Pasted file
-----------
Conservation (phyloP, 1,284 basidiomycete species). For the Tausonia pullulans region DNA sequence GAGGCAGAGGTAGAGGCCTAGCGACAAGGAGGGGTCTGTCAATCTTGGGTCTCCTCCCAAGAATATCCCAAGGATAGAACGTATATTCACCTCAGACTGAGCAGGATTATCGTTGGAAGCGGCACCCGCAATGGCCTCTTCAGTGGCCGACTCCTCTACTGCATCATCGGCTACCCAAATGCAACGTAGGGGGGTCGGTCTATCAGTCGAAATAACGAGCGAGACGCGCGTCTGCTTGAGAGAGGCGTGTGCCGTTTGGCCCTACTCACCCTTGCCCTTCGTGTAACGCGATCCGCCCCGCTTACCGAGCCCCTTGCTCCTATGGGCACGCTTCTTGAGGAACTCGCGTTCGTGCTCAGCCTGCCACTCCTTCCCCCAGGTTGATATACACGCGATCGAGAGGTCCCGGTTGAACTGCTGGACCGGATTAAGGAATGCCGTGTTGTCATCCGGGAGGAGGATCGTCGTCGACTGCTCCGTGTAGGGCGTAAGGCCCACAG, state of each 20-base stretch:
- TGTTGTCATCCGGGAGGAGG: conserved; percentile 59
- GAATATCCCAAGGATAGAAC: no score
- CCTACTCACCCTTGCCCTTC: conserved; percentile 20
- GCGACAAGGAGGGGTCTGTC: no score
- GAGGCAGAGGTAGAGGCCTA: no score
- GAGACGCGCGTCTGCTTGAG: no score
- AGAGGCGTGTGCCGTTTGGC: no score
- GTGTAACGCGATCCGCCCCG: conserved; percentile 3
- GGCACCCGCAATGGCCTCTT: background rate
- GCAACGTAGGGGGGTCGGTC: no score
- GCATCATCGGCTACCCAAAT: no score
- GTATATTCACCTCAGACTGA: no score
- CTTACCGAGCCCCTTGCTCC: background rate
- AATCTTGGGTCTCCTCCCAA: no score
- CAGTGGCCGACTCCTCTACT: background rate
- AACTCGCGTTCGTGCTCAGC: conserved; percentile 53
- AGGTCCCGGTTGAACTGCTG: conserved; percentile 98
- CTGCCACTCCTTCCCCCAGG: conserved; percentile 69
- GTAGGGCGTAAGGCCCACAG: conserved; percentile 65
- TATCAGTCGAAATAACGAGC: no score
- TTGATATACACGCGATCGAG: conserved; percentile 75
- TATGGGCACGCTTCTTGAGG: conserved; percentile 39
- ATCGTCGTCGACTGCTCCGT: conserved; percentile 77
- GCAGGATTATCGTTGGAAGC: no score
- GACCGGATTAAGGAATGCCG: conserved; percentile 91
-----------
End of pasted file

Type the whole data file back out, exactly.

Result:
Conservation (phyloP, 1,284 basidiomycete species). For the Tausonia pullulans region DNA sequence GAGGCAGAGGTAGAGGCCTAGCGACAAGGAGGGGTCTGTCAATCTTGGGTCTCCTCCCAAGAATATCCCAAGGATAGAACGTATATTCACCTCAGACTGAGCAGGATTATCGTTGGAAGCGGCACCCGCAATGGCCTCTTCAGTGGCCGACTCCTCTACTGCATCATCGGCTACCCAAATGCAACGTAGGGGGGTCGGTCTATCAGTCGAAATAACGAGCGAGACGCGCGTCTGCTTGAGAGAGGCGTGTGCCGTTTGGCCCTACTCACCCTTGCCCTTCGTGTAACGCGATCCGCCCCGCTTACCGAGCCCCTTGCTCCTATGGGCACGCTTCTTGAGGAACTCGCGTTCGTGCTCAGCCTGCCACTCCTTCCCCCAGGTTGATATACACGCGATCGAGAGGTCCCGGTTGAACTGCTGGACCGGATTAAGGAATGCCGTGTTGTCATCCGGGAGGAGGATCGTCGTCGACTGCTCCGTGTAGGGCGTAAGGCCCACAG, state of each 20-base stretch:
- TGTTGTCATCCGGGAGGAGG: conserved; percentile 59
- GAATATCCCAAGGATAGAAC: no score
- CCTACTCACCCTTGCCCTTC: conserved; percentile 20
- GCGACAAGGAGGGGTCTGTC: no score
- GAGGCAGAGGTAGAGGCCTA: no score
- GAGACGCGCGTCTGCTTGAG: no score
- AGAGGCGTGTGCCGTTTGGC: no score
- GTGTAACGCGATCCGCCCCG: conserved; percentile 3
- GGCACCCGCAATGGCCTCTT: background rate
- GCAACGTAGGGGGGTCGGTC: no score
- GCATCATCGGCTACCCAAAT: no score
- GTATATTCACCTCAGACTGA: no score
- CTTACCGAGCCCCTTGCTCC: background rate
- AATCTTGGGTCTCCTCCCAA: no score
- CAGTGGCCGACTCCTCTACT: background rate
- AACTCGCGTTCGTGCTCAGC: conserved; percentile 53
- AGGTCCCGGTTGAACTGCTG: conserved; percentile 98
- CTGCCACTCCTTCCCCCAGG: conserved; percentile 69
- GTAGGGCGTAAGGCCCACAG: conserved; percentile 65
- TATCAGTCGAAATAACGAGC: no score
- TTGATATACACGCGATCGAG: conserved; percentile 75
- TATGGGCACGCTTCTTGAGG: conserved; percentile 39
- ATCGTCGTCGACTGCTCCGT: conserved; percentile 77
- GCAGGATTATCGTTGGAAGC: no score
- GACCGGATTAAGGAATGCCG: conserved; percentile 91